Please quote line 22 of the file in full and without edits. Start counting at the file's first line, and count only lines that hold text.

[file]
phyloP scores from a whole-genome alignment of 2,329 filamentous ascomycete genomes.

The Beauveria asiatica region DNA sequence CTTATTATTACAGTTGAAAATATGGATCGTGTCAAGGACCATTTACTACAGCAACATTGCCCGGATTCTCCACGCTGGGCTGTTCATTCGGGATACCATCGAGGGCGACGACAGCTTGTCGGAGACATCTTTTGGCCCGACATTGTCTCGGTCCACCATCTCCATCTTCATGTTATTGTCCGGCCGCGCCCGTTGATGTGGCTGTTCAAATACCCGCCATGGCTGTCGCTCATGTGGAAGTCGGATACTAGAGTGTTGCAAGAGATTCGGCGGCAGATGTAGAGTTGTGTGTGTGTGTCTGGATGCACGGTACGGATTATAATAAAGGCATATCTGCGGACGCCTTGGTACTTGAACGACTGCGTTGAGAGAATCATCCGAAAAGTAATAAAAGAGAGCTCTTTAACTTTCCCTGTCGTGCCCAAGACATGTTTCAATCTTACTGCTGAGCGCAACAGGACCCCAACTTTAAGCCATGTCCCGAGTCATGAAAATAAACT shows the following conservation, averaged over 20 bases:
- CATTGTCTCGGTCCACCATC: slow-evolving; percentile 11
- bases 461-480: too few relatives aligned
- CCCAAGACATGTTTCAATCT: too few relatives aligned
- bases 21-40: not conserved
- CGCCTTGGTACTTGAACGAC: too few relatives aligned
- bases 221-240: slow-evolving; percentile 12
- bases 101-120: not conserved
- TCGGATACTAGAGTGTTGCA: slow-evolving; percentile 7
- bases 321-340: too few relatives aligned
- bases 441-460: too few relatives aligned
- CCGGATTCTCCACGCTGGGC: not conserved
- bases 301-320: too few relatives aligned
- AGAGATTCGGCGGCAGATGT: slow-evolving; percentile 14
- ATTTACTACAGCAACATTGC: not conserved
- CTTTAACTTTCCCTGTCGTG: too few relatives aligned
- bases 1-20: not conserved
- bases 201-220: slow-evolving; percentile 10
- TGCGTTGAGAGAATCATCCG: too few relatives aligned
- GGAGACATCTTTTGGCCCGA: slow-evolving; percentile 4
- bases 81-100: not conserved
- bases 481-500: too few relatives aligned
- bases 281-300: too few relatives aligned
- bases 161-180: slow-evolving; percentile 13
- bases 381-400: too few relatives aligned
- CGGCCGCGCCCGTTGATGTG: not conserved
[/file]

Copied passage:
- bases 81-100: not conserved